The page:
The following problem was that the whole show revolved around him and his actions, and that 'demoting' him from that central position would literally collapse the idea.
It had to be possible to keep him as he was! We could think of many examples where it had worked:
- Doctor Who (mainly during the Golden Tom Baker years) was a Fixed Character, and the whole show was named after himThat settled it, there had to be some trick or balancing act we were missing.
- Asterix, Willy Wonka, Bernard Black and Tin Tin were also titular Fixed Characters, as well as the BFG
- Early Superman was both a Fixed and Main Character
- 'prot' was both a Fixed and a Main Character
- Rorschach was both a Fixed and a Main Character
- Elwood P. Dowd was both a Fixed and a Main Character
- Chance the Gardener was both a Fixed and a Main Character
And they were only from things I'd read/watched recently. They were just the tip of an iceberg.
Now in a 'eureka moment' we did eventually work it out - but it wasn't until I read an article, The Subtle Hero, by the embarrassingly insightful and knowledgeable Craig Mazin that I fully understood why our solution had worked.
The Looking-Glass Character
You can read the article yourself, but basically Mr. Mazin was working on adapting Harvey, and running into an eerily similar problem. Even though Elwood P. Dowd was "...the man who is in every scene of import [and] the man who delivers the big monologues..." focusing on him as a main character didn't work. The solution was to treat the doctor who cares for him as the main character - a character with a tenth of the lines!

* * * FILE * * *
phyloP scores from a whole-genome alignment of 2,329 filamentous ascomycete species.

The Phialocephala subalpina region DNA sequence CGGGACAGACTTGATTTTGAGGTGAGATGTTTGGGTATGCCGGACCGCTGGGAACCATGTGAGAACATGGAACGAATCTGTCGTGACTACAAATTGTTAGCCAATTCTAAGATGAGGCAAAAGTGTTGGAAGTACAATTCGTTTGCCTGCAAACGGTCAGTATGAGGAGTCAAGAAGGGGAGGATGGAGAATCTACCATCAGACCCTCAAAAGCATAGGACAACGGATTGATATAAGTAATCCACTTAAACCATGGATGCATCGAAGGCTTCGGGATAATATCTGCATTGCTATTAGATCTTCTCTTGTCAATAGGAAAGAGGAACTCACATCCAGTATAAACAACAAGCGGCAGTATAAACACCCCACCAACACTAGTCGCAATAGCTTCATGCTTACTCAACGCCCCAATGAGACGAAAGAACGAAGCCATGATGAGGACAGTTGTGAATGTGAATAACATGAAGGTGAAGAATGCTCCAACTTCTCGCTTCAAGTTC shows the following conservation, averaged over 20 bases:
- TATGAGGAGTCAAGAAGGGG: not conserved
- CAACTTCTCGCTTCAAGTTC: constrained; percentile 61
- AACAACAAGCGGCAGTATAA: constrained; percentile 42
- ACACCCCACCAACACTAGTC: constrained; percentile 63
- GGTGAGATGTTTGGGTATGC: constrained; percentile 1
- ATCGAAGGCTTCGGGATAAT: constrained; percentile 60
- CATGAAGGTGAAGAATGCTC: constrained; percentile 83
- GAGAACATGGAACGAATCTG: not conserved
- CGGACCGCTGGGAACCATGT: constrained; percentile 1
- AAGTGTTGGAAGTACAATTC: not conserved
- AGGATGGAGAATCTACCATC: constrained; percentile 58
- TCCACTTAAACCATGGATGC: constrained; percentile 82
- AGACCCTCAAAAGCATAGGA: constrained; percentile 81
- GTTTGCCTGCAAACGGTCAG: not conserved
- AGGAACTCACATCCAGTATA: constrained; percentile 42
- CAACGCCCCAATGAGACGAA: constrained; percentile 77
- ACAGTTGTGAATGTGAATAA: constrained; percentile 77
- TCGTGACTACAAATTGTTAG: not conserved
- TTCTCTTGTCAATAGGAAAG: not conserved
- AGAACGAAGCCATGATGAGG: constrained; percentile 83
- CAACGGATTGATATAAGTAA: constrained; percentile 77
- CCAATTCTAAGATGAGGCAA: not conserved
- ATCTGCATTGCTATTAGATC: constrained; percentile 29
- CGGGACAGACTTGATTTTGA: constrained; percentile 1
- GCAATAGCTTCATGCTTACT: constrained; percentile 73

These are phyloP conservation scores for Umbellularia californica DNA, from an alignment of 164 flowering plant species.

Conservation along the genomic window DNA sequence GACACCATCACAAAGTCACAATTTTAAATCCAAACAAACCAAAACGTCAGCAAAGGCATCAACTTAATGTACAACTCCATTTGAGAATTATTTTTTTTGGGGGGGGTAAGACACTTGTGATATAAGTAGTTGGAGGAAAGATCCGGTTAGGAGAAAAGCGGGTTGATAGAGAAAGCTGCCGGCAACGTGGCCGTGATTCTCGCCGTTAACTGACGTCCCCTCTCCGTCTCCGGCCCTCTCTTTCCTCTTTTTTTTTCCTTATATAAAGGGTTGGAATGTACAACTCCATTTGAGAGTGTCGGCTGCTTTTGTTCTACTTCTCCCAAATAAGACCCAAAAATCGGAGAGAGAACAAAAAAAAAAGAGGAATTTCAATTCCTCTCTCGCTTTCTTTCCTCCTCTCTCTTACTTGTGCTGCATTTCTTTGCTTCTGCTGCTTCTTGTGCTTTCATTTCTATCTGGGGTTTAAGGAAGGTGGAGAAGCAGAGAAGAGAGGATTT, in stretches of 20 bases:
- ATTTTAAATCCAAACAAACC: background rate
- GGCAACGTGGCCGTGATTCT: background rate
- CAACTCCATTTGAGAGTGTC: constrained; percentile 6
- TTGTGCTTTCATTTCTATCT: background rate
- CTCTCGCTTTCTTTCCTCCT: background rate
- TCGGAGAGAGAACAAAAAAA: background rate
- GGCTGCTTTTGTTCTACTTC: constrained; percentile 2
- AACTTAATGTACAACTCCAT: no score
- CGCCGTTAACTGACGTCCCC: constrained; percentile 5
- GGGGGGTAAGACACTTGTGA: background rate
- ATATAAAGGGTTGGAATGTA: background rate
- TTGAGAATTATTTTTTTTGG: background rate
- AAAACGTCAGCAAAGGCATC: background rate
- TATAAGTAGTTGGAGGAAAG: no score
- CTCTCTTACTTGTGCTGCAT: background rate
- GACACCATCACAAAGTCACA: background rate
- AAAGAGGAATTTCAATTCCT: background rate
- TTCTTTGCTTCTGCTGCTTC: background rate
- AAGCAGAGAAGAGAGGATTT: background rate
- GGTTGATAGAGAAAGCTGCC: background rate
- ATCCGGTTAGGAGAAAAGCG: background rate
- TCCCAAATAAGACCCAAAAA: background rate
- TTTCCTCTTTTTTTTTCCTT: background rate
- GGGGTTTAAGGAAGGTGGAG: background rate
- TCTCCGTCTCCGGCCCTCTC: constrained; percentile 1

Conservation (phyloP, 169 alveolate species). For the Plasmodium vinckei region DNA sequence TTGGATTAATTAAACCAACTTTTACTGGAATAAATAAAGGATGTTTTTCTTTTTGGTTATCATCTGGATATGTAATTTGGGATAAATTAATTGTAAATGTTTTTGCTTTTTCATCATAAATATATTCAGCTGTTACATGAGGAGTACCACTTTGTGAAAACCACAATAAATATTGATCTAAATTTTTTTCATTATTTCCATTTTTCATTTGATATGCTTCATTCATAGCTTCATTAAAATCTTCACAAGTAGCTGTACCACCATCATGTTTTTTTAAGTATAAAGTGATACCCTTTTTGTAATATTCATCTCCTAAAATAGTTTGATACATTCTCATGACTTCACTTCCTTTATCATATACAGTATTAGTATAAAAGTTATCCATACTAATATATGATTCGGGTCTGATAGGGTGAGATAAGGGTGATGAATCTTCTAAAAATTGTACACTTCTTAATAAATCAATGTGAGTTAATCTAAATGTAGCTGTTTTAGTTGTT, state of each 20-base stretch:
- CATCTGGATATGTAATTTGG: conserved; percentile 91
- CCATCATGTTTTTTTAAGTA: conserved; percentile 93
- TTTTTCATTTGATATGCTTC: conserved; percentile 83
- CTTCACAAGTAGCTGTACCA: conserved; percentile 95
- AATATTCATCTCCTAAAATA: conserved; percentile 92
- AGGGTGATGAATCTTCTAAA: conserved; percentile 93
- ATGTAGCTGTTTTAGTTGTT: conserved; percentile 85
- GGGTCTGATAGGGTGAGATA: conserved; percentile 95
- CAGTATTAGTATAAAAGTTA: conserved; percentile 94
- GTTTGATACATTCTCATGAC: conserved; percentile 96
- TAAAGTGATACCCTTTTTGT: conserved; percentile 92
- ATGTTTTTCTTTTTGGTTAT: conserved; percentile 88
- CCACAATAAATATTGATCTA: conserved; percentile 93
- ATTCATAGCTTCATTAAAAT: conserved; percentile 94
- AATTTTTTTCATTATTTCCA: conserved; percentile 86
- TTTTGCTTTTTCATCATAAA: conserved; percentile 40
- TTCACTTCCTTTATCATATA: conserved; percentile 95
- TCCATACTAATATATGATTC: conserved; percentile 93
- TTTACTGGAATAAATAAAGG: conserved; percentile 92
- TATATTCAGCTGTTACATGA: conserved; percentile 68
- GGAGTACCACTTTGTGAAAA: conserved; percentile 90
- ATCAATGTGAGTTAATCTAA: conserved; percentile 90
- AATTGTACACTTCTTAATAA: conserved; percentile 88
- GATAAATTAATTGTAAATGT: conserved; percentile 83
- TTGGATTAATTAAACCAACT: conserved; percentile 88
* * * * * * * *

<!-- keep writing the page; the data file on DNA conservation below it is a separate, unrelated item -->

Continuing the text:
Our solution was to introduce a 'Looking Glass Character.' A Main Character who is flawed, relatable, and basically needs what our Central Character is selling. A Frodo to Gandalf's wise leadership, Sophie to the BFG's confuddled benevolence, an Elizabeth Swann or Will Turner to Captain Jack Sparrow's wildly unconventional plans, an Alan Shore to Denny Crane's hilarious arrogance or even a C-3PO to everyone else's selfless heroics.
Back during the time of Tom Baker, Doctor Who would take its audience on this crazy adventure every week, and each week The Doctor would handle it with his usual calm flippancy and knowledgeably fix the situations. He is one of my favourite characters of all time, but I have to admit it wouldn't have worked if it was only him - He wasn't relatable, and he shouldn't have been. He was interesting to watch because he wasn't relatable.
You can't ask an audience to both feel as if they're travelling to places out of their depth AND like they're calm and in control. So the show always had a Looking Glass Character, in the form of an assistant. It was the assistant's job to scream at the monsters, to be confused at the technology and to learn the lesson at the end - everything the audience was meant to feel.
Since then, we’ve witnessed other ways to make it work. For example, fairytales often seem to keep the audience at a distance - encouraging them to be objective observers - hence the recent movie The Tale of Despeiuroueaix (or however you spell it) was able to have a Fixed Character as the Main Character. Or Star Trek, full of enlightened humans teaching aliens about love and creativity, which is very almost a cast of Fixed Characters put into strange and morally ambiguous situations. District 9, with its documentary style could have had any kind of character it wanted, as I don't think it really needed a main character at all.
But the Looking-Glass Character worked wonders in our idea, and I hope to use more Fixed Characters in the future.